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"Should chrome reduction be used to waste treat trivalent chrome rinse waters?"



December 19, 2015

Q. I am an owner of a small plating shop that has employed chrome reduction for it's trivalent chromate rinse waters for a little over 10 years out of a belief that some of it has the potential to convert to hexavalent chrome ... better safe than sorry. I would like to consider omitting this step as a part of our waste treat protocol and go directly into our equalization tank. Does anyone have experience doing this or are most shops pretreating trivalent rinse waters with chrome reduction prior to combining them with general rinse waters?

Lowell Moody
Plater - Watertown, Tennessee, United States
^


December 20, 2015

A. No, it does not help.

Your problem may better be solved by addressing chelating agents, or chromated dyes that form "lakes".

Try oxidizing either with the aid of Fentons reagent - that's hydrogen peroxide along with ferrous ion at about pH 5. Them, your Cr ought to come down.

dave wichern
Dave Wichern
Consultant - The Bronx, New York
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December 21, 2015

A. Good day Lowell.

Congrats to your 10 years of ownership!
Better to be safe than sorry is also my belief. I have no concerns regarding the tri-chrome. What are the results before/after your reduction?
I do understand why the trivalent chromium has the propensity to convert to hexavalent chromium. What are your processes, and do they contain hexavalent chromium? What is your procedure for chrome reduction? For hex chrome, I use waste HCl acid ( lots of Fe), metabisulfite, pH 2.5, ORP @ 32. Reduction is almost instantaneous.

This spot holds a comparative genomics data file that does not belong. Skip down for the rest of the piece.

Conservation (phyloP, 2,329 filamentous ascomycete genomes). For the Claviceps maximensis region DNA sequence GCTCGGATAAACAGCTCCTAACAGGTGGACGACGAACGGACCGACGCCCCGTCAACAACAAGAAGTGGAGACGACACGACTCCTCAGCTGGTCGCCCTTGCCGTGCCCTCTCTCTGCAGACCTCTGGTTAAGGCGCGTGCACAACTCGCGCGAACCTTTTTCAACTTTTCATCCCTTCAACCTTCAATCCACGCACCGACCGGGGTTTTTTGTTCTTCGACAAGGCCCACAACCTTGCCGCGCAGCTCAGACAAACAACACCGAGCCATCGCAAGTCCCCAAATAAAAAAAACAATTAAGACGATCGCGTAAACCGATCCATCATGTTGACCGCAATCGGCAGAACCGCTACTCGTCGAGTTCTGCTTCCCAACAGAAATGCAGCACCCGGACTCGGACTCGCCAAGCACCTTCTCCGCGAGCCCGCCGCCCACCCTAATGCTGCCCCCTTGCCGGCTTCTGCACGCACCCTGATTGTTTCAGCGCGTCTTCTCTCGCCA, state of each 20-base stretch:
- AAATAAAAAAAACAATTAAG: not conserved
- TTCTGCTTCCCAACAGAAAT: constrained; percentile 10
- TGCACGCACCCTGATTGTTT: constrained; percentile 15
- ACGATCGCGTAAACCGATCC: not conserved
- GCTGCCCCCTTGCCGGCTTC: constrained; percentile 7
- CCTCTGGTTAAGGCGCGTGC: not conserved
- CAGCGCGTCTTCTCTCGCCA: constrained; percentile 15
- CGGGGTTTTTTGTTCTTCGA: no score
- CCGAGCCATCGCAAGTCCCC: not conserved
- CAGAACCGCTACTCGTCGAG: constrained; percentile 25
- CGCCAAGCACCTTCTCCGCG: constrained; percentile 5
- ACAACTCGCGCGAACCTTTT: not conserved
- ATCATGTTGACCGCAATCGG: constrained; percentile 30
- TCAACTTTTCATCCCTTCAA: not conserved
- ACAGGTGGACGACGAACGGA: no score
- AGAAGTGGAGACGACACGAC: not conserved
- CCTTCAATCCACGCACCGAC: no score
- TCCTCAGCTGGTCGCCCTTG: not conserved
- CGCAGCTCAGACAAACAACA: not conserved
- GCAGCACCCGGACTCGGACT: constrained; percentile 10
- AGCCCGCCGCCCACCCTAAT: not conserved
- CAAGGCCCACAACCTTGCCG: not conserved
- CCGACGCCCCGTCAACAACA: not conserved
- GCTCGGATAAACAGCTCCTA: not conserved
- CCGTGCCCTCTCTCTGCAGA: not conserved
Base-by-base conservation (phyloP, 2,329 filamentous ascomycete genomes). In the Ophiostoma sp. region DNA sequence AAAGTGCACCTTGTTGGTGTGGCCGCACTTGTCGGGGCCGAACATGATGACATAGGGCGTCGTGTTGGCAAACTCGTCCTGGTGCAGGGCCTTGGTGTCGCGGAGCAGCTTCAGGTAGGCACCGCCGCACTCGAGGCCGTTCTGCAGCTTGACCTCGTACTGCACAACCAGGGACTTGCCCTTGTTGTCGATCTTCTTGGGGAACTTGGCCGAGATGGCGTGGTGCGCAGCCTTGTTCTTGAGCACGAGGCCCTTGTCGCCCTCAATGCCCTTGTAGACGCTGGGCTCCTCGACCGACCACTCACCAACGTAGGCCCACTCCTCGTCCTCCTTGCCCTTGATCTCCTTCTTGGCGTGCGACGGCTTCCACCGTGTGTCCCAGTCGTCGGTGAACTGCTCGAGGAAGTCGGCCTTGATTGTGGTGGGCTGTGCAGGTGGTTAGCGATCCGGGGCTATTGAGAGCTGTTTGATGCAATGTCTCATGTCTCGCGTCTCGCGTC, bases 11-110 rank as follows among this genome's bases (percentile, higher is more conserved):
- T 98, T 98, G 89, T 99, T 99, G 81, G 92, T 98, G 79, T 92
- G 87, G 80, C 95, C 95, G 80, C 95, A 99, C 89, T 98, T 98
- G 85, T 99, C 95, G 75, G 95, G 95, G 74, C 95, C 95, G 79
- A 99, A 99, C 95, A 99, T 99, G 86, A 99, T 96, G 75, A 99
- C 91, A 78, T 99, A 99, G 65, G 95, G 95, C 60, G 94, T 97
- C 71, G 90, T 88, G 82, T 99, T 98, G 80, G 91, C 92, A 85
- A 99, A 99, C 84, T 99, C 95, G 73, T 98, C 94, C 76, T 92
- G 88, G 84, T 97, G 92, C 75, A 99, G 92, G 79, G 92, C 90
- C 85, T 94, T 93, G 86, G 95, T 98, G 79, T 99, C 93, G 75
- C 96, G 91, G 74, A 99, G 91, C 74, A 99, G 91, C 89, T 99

I have found at high pH values in the equalization tank, pH>11, (fouled pH probes,improper mixing,positions of chemical feed/pH probes. etc.....), the tri-chrome does tend to revert to hex to some extent. Heavily chelated cleaners posed a problem for me, as they did contain hex chrome (as is in our process) from the racking fixtures. There is a very simple test to check for hex chrome, Hach Test Kit Model CH-8, Cat.No. 1834-00, it will give an indication of an approximate amount of hex chrome, I use the AA for total chrome.
If you can omit the reduction process, you will be using far less NaOH (or other alkaline) as you well know. I have also found if I can load the system with copious amounts of spent nitric strips (Ni, Cu, waste NiCl from Wood's Ni, etc.) it is easier for me to produce a good, heavy floc (when the system is dilute as metals) for clarification/sand filter process.
Hope this helps.

Regards,

Eric Bogner, Lab. Tech
Aerotek Mfg. Ltd. - Whitby, Ontario, Canada
^


December 22, 2015

A. I think (others may disagree) that I know a fair amount about the oxidation of trivalent passivates to hexavalent chromium, having discovered the mechanism in 2006 and publishing results in 2007 - 2009.

In my humble opinion, I don't think you have to worry about it for two reasons:
(1) I don't know of anyone who has detected hex chrome in the baths themselves (although there may be); the formation of hex occurs during the corrosion cycle, and
(2) most platers have, in their discharge, ferrous iron, which would reduce trace amounts of hex to tri.

But you don't have to take my guesses as gospel. The 1,5 - diphenylcarbazide test is simple to run and is very sensitive. It can be used on solutions (the EPA test) or on articles (the ISO 3613 [affil. link to spec at Techstreet] test).

tom_rochester
Tom Rochester Plating Systems & Technologies, Inc.  


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